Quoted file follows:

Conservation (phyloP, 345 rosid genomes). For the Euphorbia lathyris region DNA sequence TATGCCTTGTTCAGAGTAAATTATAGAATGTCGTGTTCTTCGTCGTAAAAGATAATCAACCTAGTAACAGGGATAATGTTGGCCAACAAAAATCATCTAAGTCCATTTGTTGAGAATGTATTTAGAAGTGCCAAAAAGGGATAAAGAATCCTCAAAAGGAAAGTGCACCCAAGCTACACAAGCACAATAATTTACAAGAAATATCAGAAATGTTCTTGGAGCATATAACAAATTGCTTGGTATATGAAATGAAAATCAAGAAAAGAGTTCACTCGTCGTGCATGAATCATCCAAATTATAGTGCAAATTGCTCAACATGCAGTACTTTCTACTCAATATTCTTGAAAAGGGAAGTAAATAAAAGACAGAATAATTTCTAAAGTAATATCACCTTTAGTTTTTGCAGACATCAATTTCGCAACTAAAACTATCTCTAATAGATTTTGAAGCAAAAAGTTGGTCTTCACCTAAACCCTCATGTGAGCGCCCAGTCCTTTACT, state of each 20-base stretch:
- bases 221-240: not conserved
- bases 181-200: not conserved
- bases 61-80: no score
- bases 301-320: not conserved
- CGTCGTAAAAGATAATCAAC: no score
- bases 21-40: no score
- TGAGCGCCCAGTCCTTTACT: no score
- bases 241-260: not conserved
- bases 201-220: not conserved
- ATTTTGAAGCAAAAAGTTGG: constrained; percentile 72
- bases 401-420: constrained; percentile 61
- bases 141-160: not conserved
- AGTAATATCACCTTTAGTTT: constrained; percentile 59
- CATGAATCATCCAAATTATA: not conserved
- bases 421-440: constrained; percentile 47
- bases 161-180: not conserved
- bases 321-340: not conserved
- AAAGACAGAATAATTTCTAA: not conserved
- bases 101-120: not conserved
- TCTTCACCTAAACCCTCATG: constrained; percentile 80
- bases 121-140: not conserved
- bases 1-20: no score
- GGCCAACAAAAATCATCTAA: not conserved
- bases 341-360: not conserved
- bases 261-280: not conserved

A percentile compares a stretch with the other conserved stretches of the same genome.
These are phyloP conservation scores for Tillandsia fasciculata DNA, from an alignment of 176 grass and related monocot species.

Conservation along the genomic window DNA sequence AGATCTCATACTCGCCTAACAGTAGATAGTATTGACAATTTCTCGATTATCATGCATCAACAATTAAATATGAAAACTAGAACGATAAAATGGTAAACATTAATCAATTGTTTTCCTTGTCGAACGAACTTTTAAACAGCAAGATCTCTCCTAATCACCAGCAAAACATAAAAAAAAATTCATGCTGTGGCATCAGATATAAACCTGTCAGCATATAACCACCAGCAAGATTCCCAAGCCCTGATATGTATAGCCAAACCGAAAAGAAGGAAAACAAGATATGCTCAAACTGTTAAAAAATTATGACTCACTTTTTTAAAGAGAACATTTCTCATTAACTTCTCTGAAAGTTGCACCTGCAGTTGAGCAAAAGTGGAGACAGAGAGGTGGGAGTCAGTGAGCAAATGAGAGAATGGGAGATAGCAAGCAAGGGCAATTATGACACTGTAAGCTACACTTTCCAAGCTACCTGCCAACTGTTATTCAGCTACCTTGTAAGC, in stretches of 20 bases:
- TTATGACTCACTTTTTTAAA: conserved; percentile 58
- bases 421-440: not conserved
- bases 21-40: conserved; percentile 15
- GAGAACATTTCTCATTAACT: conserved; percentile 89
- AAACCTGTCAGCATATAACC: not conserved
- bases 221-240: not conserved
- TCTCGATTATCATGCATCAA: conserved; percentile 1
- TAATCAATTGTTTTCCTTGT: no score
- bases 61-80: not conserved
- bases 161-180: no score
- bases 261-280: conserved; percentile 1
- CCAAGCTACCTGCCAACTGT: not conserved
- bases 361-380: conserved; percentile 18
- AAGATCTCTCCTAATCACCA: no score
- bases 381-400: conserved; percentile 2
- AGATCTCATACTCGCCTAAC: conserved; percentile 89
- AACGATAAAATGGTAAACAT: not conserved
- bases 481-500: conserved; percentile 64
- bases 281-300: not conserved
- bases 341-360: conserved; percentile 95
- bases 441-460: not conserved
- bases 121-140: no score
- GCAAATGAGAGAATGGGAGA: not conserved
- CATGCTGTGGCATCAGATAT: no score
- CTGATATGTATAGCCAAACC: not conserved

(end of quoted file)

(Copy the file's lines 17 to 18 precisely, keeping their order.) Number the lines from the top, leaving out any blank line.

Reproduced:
- bases 161-180: not conserved
- bases 321-340: not conserved